Rival recruiters felt that Virginia took some gambles with some of its early offers, but the class so far is not short on quality. Skeptics also question UVa's ability to hold onto all of its committed players, but, when a player such as Monroe is ready to make a commitment, it doesn't make a lot of sense to hold him off.
The biggest question at this point is whether there will be scholarships for all of the talented players who indicate that they remain interested in Virginia, many of them described as Virginia "leans" entering July. If in-state running backs Elan Lewis and Victor Harris don't decide until late fall or the winter, will UVa already have taken one or more of the other running backs and run the risk of alienating the cream of the crop? That's playing the devil's advocate game and, certainly, Virginia would rather have 17 commitments at mid-summer than be sitting on one or two prospects and seeing primary targets commit elsewhere.
Plus, if junior recruiting continues to be the trend, then it makes sense to start looking toward 2006.
Perception Still Hurting Gillen?
Virginia men's basketball fans weren't sure what to think when head coach Pete Gillen revealed June 18 that he was filling the vacancies on his staff with John Fitzpatrick, 46, and 28-year-old Mark Byington.
The selection of Byington, a former UVa part-timer, was no surprise. A Cavaliers fan when he was growing up in Salem, Va., and a good college player at UNC Wilmington, Byington had spent the past two seasons working under former Virginia assistant Tommy Herrion at College of Charleston. Byington will become the director of basketball operations, replacing Alexis Sherard, who moved up to the bench spot vacated by Scott Shepherd.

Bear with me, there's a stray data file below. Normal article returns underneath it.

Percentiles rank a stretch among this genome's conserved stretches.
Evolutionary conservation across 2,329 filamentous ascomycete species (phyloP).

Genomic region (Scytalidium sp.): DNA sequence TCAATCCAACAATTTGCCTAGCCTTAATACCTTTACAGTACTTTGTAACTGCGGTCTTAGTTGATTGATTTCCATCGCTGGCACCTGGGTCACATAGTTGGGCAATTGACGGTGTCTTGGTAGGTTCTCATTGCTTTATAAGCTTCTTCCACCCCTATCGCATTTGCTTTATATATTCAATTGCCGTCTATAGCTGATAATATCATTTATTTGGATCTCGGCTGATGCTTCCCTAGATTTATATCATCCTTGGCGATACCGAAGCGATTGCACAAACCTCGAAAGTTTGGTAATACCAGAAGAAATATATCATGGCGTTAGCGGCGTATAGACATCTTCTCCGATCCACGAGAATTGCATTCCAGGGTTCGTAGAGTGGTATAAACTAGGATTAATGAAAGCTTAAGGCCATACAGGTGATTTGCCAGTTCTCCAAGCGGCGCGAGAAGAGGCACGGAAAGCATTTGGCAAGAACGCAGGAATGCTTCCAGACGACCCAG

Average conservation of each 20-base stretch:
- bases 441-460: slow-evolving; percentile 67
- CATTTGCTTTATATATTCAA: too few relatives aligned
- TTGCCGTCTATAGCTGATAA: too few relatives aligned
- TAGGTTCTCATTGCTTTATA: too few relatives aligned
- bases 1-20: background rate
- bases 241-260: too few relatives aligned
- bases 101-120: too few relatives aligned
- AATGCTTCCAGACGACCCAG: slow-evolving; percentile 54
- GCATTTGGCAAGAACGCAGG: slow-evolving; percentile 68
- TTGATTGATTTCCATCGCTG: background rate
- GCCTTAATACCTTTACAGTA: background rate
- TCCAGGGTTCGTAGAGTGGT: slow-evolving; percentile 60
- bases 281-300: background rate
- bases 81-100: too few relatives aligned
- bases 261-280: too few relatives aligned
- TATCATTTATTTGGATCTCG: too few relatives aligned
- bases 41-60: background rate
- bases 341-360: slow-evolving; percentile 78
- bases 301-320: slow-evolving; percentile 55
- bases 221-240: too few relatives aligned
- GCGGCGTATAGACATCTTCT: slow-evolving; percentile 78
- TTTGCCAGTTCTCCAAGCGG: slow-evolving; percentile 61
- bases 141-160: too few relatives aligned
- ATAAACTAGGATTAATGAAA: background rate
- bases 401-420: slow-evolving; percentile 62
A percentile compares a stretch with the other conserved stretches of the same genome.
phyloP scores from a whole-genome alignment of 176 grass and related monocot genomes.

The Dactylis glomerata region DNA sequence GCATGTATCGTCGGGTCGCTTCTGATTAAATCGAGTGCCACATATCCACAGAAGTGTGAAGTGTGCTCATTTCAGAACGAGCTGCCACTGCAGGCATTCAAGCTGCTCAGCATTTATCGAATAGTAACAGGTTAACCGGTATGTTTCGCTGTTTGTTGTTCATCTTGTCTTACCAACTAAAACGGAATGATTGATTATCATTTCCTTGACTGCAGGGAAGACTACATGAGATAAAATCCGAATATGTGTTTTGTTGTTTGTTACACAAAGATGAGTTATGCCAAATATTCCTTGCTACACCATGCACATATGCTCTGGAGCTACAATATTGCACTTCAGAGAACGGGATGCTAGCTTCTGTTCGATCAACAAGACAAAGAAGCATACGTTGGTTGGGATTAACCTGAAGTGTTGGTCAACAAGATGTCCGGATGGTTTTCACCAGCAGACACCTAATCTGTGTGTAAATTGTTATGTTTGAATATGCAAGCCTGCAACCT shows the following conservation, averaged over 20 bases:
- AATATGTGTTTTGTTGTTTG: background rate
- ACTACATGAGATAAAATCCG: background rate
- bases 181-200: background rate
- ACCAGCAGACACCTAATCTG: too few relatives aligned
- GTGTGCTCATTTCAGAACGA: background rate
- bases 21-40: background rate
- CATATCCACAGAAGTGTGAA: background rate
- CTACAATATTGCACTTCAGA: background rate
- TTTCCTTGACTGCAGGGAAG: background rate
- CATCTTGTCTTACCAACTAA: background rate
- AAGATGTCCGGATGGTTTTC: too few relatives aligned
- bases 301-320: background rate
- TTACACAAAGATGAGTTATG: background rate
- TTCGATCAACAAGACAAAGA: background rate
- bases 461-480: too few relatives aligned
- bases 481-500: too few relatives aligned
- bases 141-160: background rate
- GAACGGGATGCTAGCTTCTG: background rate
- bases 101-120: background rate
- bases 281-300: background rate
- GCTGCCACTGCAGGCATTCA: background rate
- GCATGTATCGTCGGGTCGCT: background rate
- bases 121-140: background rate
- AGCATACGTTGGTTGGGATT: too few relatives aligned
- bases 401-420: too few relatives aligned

Shepherd, apparently a victim of the changes Gillen felt he needed to make to satisfy his bosses, recently was named head coach at Division III Ferrum College.
Fitzpatrick, a 22-year Division I coaching veteran, most recently was on Ray McCallum's Houston staff, which was fired in its entirety after four seasons. A former basketball and football player at Bowling Green, Fitzpatrick also has coached at Navy, Fordham, Ball State and Wichita State.
Fitzpatrick succeeded Rod Jensen, a former Boise State head coach who had spent two seasons under Gillen in the "wise-old hand" role. In a UVa news release, it was reported that Jensen, like Shepherd, had resigned. In truth, Gillen decided that he needed to make changes and wanted more emphasis overall on recruiting.
In some people's eyes, Virginia has recruited pretty well. This year's class of big-time point guard Sean Singletary, forward Adrian Joseph and post man Tunji Soroye has considerable potential, and the Cavaliers already have received a commitment from 6-8, 240-pound Laurynas Mikalauskas, a highly regarded Lithuanian, for next year.
Clearly, at this point, some of the problems Virginia faces in recruiting stem from the lingering questions surrounding Gillen's future, and not nearly as much from the personnel doing the recruiting. Entering the July evaluation period this year, it would have been a stretch to call the Cavaliers the leader for any of their top remaining targets in the rising senior class. The same questions affect the staff-building process, too.
The stability issue likely kept Gillen from landing his first choice to succeed Jensen, former Clemson head coach Larry Shyatt, who went to Florida. On the other hand, Gillen said he was approached by as many as four present or former Division I head coaches and that he didn't have to "settle" for Fitzpatrick or Byington.
Meanwhile, Virginia athletic director Craig Littlepage was quick to point out that he did not mandate any coaching changes. Jensen shared a Boise State background with assistant athletic director Jon Oliver, an increasingly powerful figure in the UVa athletic department, but, in hiring Fitzpatrick, Gillen did not take the feared step of reaching into the Gillen coaching tree.